SAN FRANCISCO, CA, Make School today announced $15 million in Series B funding led by venture capital pioneer Venrock, an early-stage investor in Apple and Intel.
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The college's unique bachelor's degree program, which is approved by the same accreditors as Stanford and Berkeley, was developed in partnership with Silicon Valley employers, including Lyft and LinkedIn.
"Make School graduates bring a powerful combination of not just tech skills, but soft skills like collaboration, critical thinking, and problem-solving that are typical in top graduates of traditional colleges and universities," said Hannah Wolf of Spotify. "By eliminating the false choice between in-demand skills and the lifetime value of a degree, Make School's model has big potential to address diversity gaps in tech by making higher education work for students from traditionally underrepresented backgrounds."
Although just 15 percent of computer science graduates nationwide are black or Latino, nearly half of Make School's student population are underrepresented minority students. Over the last five years, Make School graduates have gone on to work with top tech employers including Google and Apple.
"Make School is tackling the three big issues in higher education: cost, relevance, and equity," said Tom Willerer, Partner at Venrock, who previously served as Chief Product Officer at Coursera and VP of Product at Netflix. "It's obliterating the historic distinction between in-demand technical skills and the value of a degree. By de-risking a student's investment in a rigorous, computer science education, they're also expanding access in ways that have profound potential to close equity gaps for tech employers."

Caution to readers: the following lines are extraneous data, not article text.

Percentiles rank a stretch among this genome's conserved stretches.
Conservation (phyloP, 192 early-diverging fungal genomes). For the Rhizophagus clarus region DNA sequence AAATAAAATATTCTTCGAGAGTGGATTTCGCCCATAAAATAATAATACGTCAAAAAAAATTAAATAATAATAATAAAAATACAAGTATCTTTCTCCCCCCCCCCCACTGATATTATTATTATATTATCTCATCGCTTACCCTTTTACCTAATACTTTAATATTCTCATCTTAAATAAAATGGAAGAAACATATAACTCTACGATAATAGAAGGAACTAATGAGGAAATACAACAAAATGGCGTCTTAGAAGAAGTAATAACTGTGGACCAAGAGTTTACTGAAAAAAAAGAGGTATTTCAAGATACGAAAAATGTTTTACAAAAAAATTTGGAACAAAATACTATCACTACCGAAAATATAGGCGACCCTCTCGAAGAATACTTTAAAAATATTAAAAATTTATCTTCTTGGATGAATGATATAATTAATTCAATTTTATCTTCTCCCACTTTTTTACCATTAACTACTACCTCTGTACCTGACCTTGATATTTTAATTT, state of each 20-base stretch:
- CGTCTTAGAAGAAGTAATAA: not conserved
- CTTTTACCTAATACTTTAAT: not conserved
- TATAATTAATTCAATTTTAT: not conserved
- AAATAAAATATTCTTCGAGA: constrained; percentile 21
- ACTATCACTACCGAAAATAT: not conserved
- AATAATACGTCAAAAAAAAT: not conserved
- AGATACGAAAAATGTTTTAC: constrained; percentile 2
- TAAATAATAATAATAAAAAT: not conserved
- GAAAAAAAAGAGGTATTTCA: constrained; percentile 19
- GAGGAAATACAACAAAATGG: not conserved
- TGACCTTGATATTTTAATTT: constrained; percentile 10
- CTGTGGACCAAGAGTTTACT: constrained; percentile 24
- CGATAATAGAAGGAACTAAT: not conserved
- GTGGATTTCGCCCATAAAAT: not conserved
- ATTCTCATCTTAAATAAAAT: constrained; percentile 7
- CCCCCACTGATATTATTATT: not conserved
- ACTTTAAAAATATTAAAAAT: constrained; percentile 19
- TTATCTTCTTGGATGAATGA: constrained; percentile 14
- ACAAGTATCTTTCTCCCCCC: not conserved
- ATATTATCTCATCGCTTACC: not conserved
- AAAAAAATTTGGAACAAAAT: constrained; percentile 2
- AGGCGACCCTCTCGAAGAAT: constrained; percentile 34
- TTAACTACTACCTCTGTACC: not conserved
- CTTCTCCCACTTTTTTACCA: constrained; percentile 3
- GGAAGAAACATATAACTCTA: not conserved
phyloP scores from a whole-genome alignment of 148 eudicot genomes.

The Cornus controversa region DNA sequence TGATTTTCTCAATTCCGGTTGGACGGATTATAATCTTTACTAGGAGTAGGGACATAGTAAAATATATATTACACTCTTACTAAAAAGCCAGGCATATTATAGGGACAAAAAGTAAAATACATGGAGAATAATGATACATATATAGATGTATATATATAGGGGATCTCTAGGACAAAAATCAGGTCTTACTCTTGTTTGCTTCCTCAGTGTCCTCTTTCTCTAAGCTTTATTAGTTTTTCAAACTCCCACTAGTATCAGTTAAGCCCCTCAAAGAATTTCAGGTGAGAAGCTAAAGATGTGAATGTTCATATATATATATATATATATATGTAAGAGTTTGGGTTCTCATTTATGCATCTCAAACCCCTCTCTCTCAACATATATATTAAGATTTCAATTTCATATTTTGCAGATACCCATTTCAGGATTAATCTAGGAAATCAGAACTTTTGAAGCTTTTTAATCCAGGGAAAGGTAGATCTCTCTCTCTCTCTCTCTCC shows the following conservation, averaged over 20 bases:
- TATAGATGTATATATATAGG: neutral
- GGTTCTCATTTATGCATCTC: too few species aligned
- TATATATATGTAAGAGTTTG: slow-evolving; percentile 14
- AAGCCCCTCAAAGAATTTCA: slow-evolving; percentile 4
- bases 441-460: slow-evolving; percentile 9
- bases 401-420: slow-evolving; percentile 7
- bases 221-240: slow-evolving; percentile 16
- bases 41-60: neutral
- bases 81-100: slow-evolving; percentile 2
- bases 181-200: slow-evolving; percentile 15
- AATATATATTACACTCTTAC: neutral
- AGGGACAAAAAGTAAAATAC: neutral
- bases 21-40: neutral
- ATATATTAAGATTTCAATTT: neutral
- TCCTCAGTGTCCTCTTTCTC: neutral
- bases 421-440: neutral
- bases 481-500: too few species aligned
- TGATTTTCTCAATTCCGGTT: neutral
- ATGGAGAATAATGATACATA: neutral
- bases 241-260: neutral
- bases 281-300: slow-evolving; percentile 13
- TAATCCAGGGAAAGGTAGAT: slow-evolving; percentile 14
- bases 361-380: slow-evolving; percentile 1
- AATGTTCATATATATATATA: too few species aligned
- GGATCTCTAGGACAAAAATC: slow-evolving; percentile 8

Founded in 2014, Make School's unique pay-for-performance model only requires students to make tuition payments if their income exceeds $60,000 after graduation. Because it can be completed in as little as two years, the degree program is designed to create a more direct connection between education and employment for high school graduates.
With the new investment, which brings its total funding to $30 million, Make School plans to scale to serve thousands of students in San Francisco and prepare for the launch of a New York City campus. The college also plans to add new degree programs in computing-influenced STEM fields that are in increasing demand from high-growth employers, such as computational biology.
"We're rethinking what it means to be an elite institution -- rooted in the progressive value system that inspires the diverse community of learners and makers we serve," said Ashu Desai, co-founder of Make School. "To realize that vision, we've designed an inclusive admissions process eschewing SAT scores and traditional metrics, we've ensured every student can afford to attend, and we've built an education that has enabled our students to outcompete their peers at schools like Stanford and Berkeley for careers at top tech companies."
ABOUT MAKE SCHOOL
Make School is redesigning college for the 21st century. Each year, our graduates launch careers in tech at leading employers including Google, Apple, and Tesla. Together, we're making higher education work for today's students by building faster, more affordable pathways to a degree for students of all backgrounds. Make School is in an incubation partnership with the Dominican University of California for WASC accreditation. Make School was founded in 2012 and is funded by Learn Capital, Y Combinator, Kapor Capital, Fresco Capital, Tim Draper, and Alexis Ohanian. For more, visit makeschool.com.